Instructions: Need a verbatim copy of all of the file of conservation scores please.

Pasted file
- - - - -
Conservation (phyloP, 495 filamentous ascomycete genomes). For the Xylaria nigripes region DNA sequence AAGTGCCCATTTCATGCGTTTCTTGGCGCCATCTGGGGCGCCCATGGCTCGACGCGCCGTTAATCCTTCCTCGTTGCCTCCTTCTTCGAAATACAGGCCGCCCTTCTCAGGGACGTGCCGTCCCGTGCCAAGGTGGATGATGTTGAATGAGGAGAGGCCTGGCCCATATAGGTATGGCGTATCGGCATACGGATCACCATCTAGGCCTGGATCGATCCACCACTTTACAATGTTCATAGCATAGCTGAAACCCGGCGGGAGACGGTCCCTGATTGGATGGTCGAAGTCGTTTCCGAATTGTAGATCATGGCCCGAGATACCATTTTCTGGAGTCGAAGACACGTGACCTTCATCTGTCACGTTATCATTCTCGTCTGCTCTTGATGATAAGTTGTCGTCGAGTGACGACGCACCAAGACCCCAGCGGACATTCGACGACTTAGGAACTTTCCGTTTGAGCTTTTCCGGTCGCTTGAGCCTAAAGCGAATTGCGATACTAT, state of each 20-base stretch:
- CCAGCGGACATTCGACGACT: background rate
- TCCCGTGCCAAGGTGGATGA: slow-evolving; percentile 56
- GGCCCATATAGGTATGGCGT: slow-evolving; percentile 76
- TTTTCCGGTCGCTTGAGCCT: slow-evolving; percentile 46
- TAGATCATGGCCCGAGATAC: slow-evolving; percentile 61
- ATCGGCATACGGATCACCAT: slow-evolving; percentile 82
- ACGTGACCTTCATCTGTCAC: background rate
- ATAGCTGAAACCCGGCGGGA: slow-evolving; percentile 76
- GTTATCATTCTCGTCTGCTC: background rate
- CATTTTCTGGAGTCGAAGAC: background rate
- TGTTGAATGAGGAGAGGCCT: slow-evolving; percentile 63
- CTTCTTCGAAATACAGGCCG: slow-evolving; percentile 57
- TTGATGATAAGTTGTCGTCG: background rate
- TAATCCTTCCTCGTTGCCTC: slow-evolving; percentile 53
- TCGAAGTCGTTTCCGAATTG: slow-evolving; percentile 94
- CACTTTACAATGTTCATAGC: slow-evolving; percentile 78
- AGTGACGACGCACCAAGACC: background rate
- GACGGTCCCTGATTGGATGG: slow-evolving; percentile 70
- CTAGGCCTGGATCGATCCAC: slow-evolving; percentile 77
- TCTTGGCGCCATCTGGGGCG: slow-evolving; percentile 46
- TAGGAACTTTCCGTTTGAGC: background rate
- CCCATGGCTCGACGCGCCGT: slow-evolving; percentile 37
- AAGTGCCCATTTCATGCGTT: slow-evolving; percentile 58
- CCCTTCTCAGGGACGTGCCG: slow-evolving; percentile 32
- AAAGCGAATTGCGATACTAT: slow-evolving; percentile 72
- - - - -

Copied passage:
Conservation (phyloP, 495 filamentous ascomycete genomes). For the Xylaria nigripes region DNA sequence AAGTGCCCATTTCATGCGTTTCTTGGCGCCATCTGGGGCGCCCATGGCTCGACGCGCCGTTAATCCTTCCTCGTTGCCTCCTTCTTCGAAATACAGGCCGCCCTTCTCAGGGACGTGCCGTCCCGTGCCAAGGTGGATGATGTTGAATGAGGAGAGGCCTGGCCCATATAGGTATGGCGTATCGGCATACGGATCACCATCTAGGCCTGGATCGATCCACCACTTTACAATGTTCATAGCATAGCTGAAACCCGGCGGGAGACGGTCCCTGATTGGATGGTCGAAGTCGTTTCCGAATTGTAGATCATGGCCCGAGATACCATTTTCTGGAGTCGAAGACACGTGACCTTCATCTGTCACGTTATCATTCTCGTCTGCTCTTGATGATAAGTTGTCGTCGAGTGACGACGCACCAAGACCCCAGCGGACATTCGACGACTTAGGAACTTTCCGTTTGAGCTTTTCCGGTCGCTTGAGCCTAAAGCGAATTGCGATACTAT, state of each 20-base stretch:
- CCAGCGGACATTCGACGACT: background rate
- TCCCGTGCCAAGGTGGATGA: slow-evolving; percentile 56
- GGCCCATATAGGTATGGCGT: slow-evolving; percentile 76
- TTTTCCGGTCGCTTGAGCCT: slow-evolving; percentile 46
- TAGATCATGGCCCGAGATAC: slow-evolving; percentile 61
- ATCGGCATACGGATCACCAT: slow-evolving; percentile 82
- ACGTGACCTTCATCTGTCAC: background rate
- ATAGCTGAAACCCGGCGGGA: slow-evolving; percentile 76
- GTTATCATTCTCGTCTGCTC: background rate
- CATTTTCTGGAGTCGAAGAC: background rate
- TGTTGAATGAGGAGAGGCCT: slow-evolving; percentile 63
- CTTCTTCGAAATACAGGCCG: slow-evolving; percentile 57
- TTGATGATAAGTTGTCGTCG: background rate
- TAATCCTTCCTCGTTGCCTC: slow-evolving; percentile 53
- TCGAAGTCGTTTCCGAATTG: slow-evolving; percentile 94
- CACTTTACAATGTTCATAGC: slow-evolving; percentile 78
- AGTGACGACGCACCAAGACC: background rate
- GACGGTCCCTGATTGGATGG: slow-evolving; percentile 70
- CTAGGCCTGGATCGATCCAC: slow-evolving; percentile 77
- TCTTGGCGCCATCTGGGGCG: slow-evolving; percentile 46
- TAGGAACTTTCCGTTTGAGC: background rate
- CCCATGGCTCGACGCGCCGT: slow-evolving; percentile 37
- AAGTGCCCATTTCATGCGTT: slow-evolving; percentile 58
- CCCTTCTCAGGGACGTGCCG: slow-evolving; percentile 32
- AAAGCGAATTGCGATACTAT: slow-evolving; percentile 72